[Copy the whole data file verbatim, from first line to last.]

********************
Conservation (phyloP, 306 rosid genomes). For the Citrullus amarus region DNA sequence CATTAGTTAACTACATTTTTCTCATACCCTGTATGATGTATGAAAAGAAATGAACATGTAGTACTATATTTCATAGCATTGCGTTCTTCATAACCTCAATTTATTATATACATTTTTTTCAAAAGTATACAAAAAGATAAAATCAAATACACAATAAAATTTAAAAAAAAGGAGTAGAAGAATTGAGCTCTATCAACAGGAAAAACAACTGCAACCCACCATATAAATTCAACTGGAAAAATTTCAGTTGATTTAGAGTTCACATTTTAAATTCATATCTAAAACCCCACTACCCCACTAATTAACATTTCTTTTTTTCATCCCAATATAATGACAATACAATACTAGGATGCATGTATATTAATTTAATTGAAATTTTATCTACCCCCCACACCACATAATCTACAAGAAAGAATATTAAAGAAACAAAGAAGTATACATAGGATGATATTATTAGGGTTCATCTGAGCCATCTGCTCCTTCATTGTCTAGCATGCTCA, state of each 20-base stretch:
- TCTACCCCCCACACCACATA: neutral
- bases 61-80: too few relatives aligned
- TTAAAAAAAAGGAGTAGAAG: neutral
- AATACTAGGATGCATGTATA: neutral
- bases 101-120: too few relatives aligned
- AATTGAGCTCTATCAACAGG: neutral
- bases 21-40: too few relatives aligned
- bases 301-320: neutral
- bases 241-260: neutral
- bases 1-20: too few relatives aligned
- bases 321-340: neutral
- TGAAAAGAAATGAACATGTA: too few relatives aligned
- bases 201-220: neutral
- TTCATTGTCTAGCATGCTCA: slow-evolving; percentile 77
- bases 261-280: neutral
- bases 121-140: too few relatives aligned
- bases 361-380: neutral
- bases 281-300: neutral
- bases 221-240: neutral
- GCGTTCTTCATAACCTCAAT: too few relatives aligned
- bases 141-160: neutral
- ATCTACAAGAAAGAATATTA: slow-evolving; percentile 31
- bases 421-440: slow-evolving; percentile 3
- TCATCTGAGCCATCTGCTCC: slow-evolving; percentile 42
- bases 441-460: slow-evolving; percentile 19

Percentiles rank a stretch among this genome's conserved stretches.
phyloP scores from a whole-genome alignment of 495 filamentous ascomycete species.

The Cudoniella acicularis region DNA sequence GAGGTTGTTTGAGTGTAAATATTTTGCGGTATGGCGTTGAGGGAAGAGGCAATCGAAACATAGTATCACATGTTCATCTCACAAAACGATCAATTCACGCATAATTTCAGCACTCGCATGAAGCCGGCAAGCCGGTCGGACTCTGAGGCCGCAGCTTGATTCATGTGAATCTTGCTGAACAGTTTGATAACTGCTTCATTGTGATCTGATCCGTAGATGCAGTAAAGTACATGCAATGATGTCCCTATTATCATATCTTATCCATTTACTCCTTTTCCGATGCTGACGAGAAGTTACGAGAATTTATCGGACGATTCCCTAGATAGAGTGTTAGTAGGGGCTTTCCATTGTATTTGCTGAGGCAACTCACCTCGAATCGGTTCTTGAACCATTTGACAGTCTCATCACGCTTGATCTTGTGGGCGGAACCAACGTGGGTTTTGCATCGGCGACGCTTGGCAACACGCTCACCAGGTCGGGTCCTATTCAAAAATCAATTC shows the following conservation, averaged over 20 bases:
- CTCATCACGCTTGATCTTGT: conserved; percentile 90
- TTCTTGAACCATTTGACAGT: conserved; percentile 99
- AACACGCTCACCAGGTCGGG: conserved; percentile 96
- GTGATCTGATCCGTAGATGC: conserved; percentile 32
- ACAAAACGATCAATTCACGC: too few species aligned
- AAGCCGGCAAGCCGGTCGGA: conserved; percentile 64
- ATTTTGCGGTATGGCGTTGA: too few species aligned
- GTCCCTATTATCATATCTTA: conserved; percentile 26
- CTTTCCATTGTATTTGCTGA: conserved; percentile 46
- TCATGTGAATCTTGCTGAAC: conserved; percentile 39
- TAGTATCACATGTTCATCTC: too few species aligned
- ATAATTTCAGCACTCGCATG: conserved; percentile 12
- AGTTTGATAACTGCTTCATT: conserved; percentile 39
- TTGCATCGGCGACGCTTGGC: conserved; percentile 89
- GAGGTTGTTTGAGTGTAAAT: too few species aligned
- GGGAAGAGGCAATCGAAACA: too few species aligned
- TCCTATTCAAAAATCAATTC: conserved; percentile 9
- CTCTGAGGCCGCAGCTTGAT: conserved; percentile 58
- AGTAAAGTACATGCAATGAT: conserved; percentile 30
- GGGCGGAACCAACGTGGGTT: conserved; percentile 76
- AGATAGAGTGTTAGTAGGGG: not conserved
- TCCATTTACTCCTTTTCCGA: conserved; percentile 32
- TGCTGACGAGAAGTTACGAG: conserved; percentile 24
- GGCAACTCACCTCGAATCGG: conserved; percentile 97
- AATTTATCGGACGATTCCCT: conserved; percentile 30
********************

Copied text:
Conservation (phyloP, 306 rosid genomes). For the Citrullus amarus region DNA sequence CATTAGTTAACTACATTTTTCTCATACCCTGTATGATGTATGAAAAGAAATGAACATGTAGTACTATATTTCATAGCATTGCGTTCTTCATAACCTCAATTTATTATATACATTTTTTTCAAAAGTATACAAAAAGATAAAATCAAATACACAATAAAATTTAAAAAAAAGGAGTAGAAGAATTGAGCTCTATCAACAGGAAAAACAACTGCAACCCACCATATAAATTCAACTGGAAAAATTTCAGTTGATTTAGAGTTCACATTTTAAATTCATATCTAAAACCCCACTACCCCACTAATTAACATTTCTTTTTTTCATCCCAATATAATGACAATACAATACTAGGATGCATGTATATTAATTTAATTGAAATTTTATCTACCCCCCACACCACATAATCTACAAGAAAGAATATTAAAGAAACAAAGAAGTATACATAGGATGATATTATTAGGGTTCATCTGAGCCATCTGCTCCTTCATTGTCTAGCATGCTCA, state of each 20-base stretch:
- TCTACCCCCCACACCACATA: neutral
- bases 61-80: too few relatives aligned
- TTAAAAAAAAGGAGTAGAAG: neutral
- AATACTAGGATGCATGTATA: neutral
- bases 101-120: too few relatives aligned
- AATTGAGCTCTATCAACAGG: neutral
- bases 21-40: too few relatives aligned
- bases 301-320: neutral
- bases 241-260: neutral
- bases 1-20: too few relatives aligned
- bases 321-340: neutral
- TGAAAAGAAATGAACATGTA: too few relatives aligned
- bases 201-220: neutral
- TTCATTGTCTAGCATGCTCA: slow-evolving; percentile 77
- bases 261-280: neutral
- bases 121-140: too few relatives aligned
- bases 361-380: neutral
- bases 281-300: neutral
- bases 221-240: neutral
- GCGTTCTTCATAACCTCAAT: too few relatives aligned
- bases 141-160: neutral
- ATCTACAAGAAAGAATATTA: slow-evolving; percentile 31
- bases 421-440: slow-evolving; percentile 3
- TCATCTGAGCCATCTGCTCC: slow-evolving; percentile 42
- bases 441-460: slow-evolving; percentile 19

Percentiles rank a stretch among this genome's conserved stretches.
phyloP scores from a whole-genome alignment of 495 filamentous ascomycete species.

The Cudoniella acicularis region DNA sequence GAGGTTGTTTGAGTGTAAATATTTTGCGGTATGGCGTTGAGGGAAGAGGCAATCGAAACATAGTATCACATGTTCATCTCACAAAACGATCAATTCACGCATAATTTCAGCACTCGCATGAAGCCGGCAAGCCGGTCGGACTCTGAGGCCGCAGCTTGATTCATGTGAATCTTGCTGAACAGTTTGATAACTGCTTCATTGTGATCTGATCCGTAGATGCAGTAAAGTACATGCAATGATGTCCCTATTATCATATCTTATCCATTTACTCCTTTTCCGATGCTGACGAGAAGTTACGAGAATTTATCGGACGATTCCCTAGATAGAGTGTTAGTAGGGGCTTTCCATTGTATTTGCTGAGGCAACTCACCTCGAATCGGTTCTTGAACCATTTGACAGTCTCATCACGCTTGATCTTGTGGGCGGAACCAACGTGGGTTTTGCATCGGCGACGCTTGGCAACACGCTCACCAGGTCGGGTCCTATTCAAAAATCAATTC shows the following conservation, averaged over 20 bases:
- CTCATCACGCTTGATCTTGT: conserved; percentile 90
- TTCTTGAACCATTTGACAGT: conserved; percentile 99
- AACACGCTCACCAGGTCGGG: conserved; percentile 96
- GTGATCTGATCCGTAGATGC: conserved; percentile 32
- ACAAAACGATCAATTCACGC: too few species aligned
- AAGCCGGCAAGCCGGTCGGA: conserved; percentile 64
- ATTTTGCGGTATGGCGTTGA: too few species aligned
- GTCCCTATTATCATATCTTA: conserved; percentile 26
- CTTTCCATTGTATTTGCTGA: conserved; percentile 46
- TCATGTGAATCTTGCTGAAC: conserved; percentile 39
- TAGTATCACATGTTCATCTC: too few species aligned
- ATAATTTCAGCACTCGCATG: conserved; percentile 12
- AGTTTGATAACTGCTTCATT: conserved; percentile 39
- TTGCATCGGCGACGCTTGGC: conserved; percentile 89
- GAGGTTGTTTGAGTGTAAAT: too few species aligned
- GGGAAGAGGCAATCGAAACA: too few species aligned
- TCCTATTCAAAAATCAATTC: conserved; percentile 9
- CTCTGAGGCCGCAGCTTGAT: conserved; percentile 58
- AGTAAAGTACATGCAATGAT: conserved; percentile 30
- GGGCGGAACCAACGTGGGTT: conserved; percentile 76
- AGATAGAGTGTTAGTAGGGG: not conserved
- TCCATTTACTCCTTTTCCGA: conserved; percentile 32
- TGCTGACGAGAAGTTACGAG: conserved; percentile 24
- GGCAACTCACCTCGAATCGG: conserved; percentile 97
- AATTTATCGGACGATTCCCT: conserved; percentile 30